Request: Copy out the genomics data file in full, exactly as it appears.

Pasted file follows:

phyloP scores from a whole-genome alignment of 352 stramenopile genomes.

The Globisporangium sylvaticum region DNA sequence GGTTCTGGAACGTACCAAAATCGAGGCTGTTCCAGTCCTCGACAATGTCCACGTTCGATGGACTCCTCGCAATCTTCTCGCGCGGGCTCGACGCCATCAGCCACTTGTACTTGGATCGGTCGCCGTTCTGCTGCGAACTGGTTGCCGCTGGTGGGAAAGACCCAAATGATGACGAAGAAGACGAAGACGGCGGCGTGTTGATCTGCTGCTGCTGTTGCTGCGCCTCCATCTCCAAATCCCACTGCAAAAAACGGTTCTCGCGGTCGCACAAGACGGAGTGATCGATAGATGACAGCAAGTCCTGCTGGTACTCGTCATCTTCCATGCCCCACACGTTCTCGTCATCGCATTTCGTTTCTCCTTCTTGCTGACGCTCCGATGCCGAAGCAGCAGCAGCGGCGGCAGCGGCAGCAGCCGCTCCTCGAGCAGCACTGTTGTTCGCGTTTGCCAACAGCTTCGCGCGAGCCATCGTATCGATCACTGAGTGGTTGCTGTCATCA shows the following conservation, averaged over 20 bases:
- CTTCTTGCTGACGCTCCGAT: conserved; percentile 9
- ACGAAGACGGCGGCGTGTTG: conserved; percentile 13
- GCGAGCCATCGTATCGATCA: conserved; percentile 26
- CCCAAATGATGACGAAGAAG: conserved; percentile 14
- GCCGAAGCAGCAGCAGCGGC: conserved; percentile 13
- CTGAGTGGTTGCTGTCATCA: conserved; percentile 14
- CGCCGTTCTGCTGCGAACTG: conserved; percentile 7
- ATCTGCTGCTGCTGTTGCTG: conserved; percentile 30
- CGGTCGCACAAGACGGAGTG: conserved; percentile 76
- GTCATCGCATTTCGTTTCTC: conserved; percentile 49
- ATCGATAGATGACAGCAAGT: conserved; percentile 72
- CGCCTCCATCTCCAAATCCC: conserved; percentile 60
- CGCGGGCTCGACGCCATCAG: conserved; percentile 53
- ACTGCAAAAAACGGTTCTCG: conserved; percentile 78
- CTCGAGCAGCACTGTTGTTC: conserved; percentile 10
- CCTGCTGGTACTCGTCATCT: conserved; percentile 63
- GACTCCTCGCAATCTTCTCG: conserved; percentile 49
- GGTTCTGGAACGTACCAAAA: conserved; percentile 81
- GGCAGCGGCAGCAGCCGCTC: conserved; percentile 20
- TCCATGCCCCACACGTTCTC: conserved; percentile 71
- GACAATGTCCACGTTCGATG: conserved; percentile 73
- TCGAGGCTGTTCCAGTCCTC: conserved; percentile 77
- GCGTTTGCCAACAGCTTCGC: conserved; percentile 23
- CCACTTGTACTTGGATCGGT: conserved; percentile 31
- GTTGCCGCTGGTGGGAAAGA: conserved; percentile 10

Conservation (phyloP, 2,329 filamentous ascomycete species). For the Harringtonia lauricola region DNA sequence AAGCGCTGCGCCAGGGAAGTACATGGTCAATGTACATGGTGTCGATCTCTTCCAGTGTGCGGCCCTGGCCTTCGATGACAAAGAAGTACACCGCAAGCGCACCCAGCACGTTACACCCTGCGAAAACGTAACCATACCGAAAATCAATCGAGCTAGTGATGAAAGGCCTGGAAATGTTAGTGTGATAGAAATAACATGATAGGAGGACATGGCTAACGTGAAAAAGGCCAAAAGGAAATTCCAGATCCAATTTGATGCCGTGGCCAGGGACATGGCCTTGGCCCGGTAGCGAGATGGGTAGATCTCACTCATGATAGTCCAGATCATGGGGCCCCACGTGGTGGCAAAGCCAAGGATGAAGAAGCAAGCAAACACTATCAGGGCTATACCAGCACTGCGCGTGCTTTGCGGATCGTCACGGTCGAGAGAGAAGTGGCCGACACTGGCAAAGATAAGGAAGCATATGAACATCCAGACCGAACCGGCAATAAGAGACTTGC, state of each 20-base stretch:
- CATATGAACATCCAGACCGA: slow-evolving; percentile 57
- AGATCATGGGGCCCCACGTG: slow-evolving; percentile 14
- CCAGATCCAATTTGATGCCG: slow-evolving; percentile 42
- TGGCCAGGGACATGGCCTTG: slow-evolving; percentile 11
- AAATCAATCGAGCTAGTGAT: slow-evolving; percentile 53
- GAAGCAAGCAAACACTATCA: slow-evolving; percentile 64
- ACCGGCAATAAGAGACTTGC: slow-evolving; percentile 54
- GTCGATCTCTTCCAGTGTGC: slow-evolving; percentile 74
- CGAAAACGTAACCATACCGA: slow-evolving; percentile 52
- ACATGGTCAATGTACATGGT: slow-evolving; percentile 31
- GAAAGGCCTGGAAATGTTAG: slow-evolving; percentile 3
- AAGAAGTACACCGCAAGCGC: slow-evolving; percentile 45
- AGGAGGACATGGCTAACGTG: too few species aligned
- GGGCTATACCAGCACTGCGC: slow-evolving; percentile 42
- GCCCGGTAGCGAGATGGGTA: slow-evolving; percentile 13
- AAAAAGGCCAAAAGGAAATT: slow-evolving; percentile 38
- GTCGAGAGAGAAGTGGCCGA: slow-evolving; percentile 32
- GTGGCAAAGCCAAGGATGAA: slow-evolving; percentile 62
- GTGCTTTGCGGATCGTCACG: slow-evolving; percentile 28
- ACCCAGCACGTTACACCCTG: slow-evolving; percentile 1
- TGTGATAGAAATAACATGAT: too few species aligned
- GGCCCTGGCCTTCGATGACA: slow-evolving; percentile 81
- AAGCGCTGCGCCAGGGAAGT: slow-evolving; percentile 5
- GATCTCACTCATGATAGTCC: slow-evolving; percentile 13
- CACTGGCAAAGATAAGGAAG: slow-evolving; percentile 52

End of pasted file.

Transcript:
phyloP scores from a whole-genome alignment of 352 stramenopile genomes.

The Globisporangium sylvaticum region DNA sequence GGTTCTGGAACGTACCAAAATCGAGGCTGTTCCAGTCCTCGACAATGTCCACGTTCGATGGACTCCTCGCAATCTTCTCGCGCGGGCTCGACGCCATCAGCCACTTGTACTTGGATCGGTCGCCGTTCTGCTGCGAACTGGTTGCCGCTGGTGGGAAAGACCCAAATGATGACGAAGAAGACGAAGACGGCGGCGTGTTGATCTGCTGCTGCTGTTGCTGCGCCTCCATCTCCAAATCCCACTGCAAAAAACGGTTCTCGCGGTCGCACAAGACGGAGTGATCGATAGATGACAGCAAGTCCTGCTGGTACTCGTCATCTTCCATGCCCCACACGTTCTCGTCATCGCATTTCGTTTCTCCTTCTTGCTGACGCTCCGATGCCGAAGCAGCAGCAGCGGCGGCAGCGGCAGCAGCCGCTCCTCGAGCAGCACTGTTGTTCGCGTTTGCCAACAGCTTCGCGCGAGCCATCGTATCGATCACTGAGTGGTTGCTGTCATCA shows the following conservation, averaged over 20 bases:
- CTTCTTGCTGACGCTCCGAT: conserved; percentile 9
- ACGAAGACGGCGGCGTGTTG: conserved; percentile 13
- GCGAGCCATCGTATCGATCA: conserved; percentile 26
- CCCAAATGATGACGAAGAAG: conserved; percentile 14
- GCCGAAGCAGCAGCAGCGGC: conserved; percentile 13
- CTGAGTGGTTGCTGTCATCA: conserved; percentile 14
- CGCCGTTCTGCTGCGAACTG: conserved; percentile 7
- ATCTGCTGCTGCTGTTGCTG: conserved; percentile 30
- CGGTCGCACAAGACGGAGTG: conserved; percentile 76
- GTCATCGCATTTCGTTTCTC: conserved; percentile 49
- ATCGATAGATGACAGCAAGT: conserved; percentile 72
- CGCCTCCATCTCCAAATCCC: conserved; percentile 60
- CGCGGGCTCGACGCCATCAG: conserved; percentile 53
- ACTGCAAAAAACGGTTCTCG: conserved; percentile 78
- CTCGAGCAGCACTGTTGTTC: conserved; percentile 10
- CCTGCTGGTACTCGTCATCT: conserved; percentile 63
- GACTCCTCGCAATCTTCTCG: conserved; percentile 49
- GGTTCTGGAACGTACCAAAA: conserved; percentile 81
- GGCAGCGGCAGCAGCCGCTC: conserved; percentile 20
- TCCATGCCCCACACGTTCTC: conserved; percentile 71
- GACAATGTCCACGTTCGATG: conserved; percentile 73
- TCGAGGCTGTTCCAGTCCTC: conserved; percentile 77
- GCGTTTGCCAACAGCTTCGC: conserved; percentile 23
- CCACTTGTACTTGGATCGGT: conserved; percentile 31
- GTTGCCGCTGGTGGGAAAGA: conserved; percentile 10

Conservation (phyloP, 2,329 filamentous ascomycete species). For the Harringtonia lauricola region DNA sequence AAGCGCTGCGCCAGGGAAGTACATGGTCAATGTACATGGTGTCGATCTCTTCCAGTGTGCGGCCCTGGCCTTCGATGACAAAGAAGTACACCGCAAGCGCACCCAGCACGTTACACCCTGCGAAAACGTAACCATACCGAAAATCAATCGAGCTAGTGATGAAAGGCCTGGAAATGTTAGTGTGATAGAAATAACATGATAGGAGGACATGGCTAACGTGAAAAAGGCCAAAAGGAAATTCCAGATCCAATTTGATGCCGTGGCCAGGGACATGGCCTTGGCCCGGTAGCGAGATGGGTAGATCTCACTCATGATAGTCCAGATCATGGGGCCCCACGTGGTGGCAAAGCCAAGGATGAAGAAGCAAGCAAACACTATCAGGGCTATACCAGCACTGCGCGTGCTTTGCGGATCGTCACGGTCGAGAGAGAAGTGGCCGACACTGGCAAAGATAAGGAAGCATATGAACATCCAGACCGAACCGGCAATAAGAGACTTGC, state of each 20-base stretch:
- CATATGAACATCCAGACCGA: slow-evolving; percentile 57
- AGATCATGGGGCCCCACGTG: slow-evolving; percentile 14
- CCAGATCCAATTTGATGCCG: slow-evolving; percentile 42
- TGGCCAGGGACATGGCCTTG: slow-evolving; percentile 11
- AAATCAATCGAGCTAGTGAT: slow-evolving; percentile 53
- GAAGCAAGCAAACACTATCA: slow-evolving; percentile 64
- ACCGGCAATAAGAGACTTGC: slow-evolving; percentile 54
- GTCGATCTCTTCCAGTGTGC: slow-evolving; percentile 74
- CGAAAACGTAACCATACCGA: slow-evolving; percentile 52
- ACATGGTCAATGTACATGGT: slow-evolving; percentile 31
- GAAAGGCCTGGAAATGTTAG: slow-evolving; percentile 3
- AAGAAGTACACCGCAAGCGC: slow-evolving; percentile 45
- AGGAGGACATGGCTAACGTG: too few species aligned
- GGGCTATACCAGCACTGCGC: slow-evolving; percentile 42
- GCCCGGTAGCGAGATGGGTA: slow-evolving; percentile 13
- AAAAAGGCCAAAAGGAAATT: slow-evolving; percentile 38
- GTCGAGAGAGAAGTGGCCGA: slow-evolving; percentile 32
- GTGGCAAAGCCAAGGATGAA: slow-evolving; percentile 62
- GTGCTTTGCGGATCGTCACG: slow-evolving; percentile 28
- ACCCAGCACGTTACACCCTG: slow-evolving; percentile 1
- TGTGATAGAAATAACATGAT: too few species aligned
- GGCCCTGGCCTTCGATGACA: slow-evolving; percentile 81
- AAGCGCTGCGCCAGGGAAGT: slow-evolving; percentile 5
- GATCTCACTCATGATAGTCC: slow-evolving; percentile 13
- CACTGGCAAAGATAAGGAAG: slow-evolving; percentile 52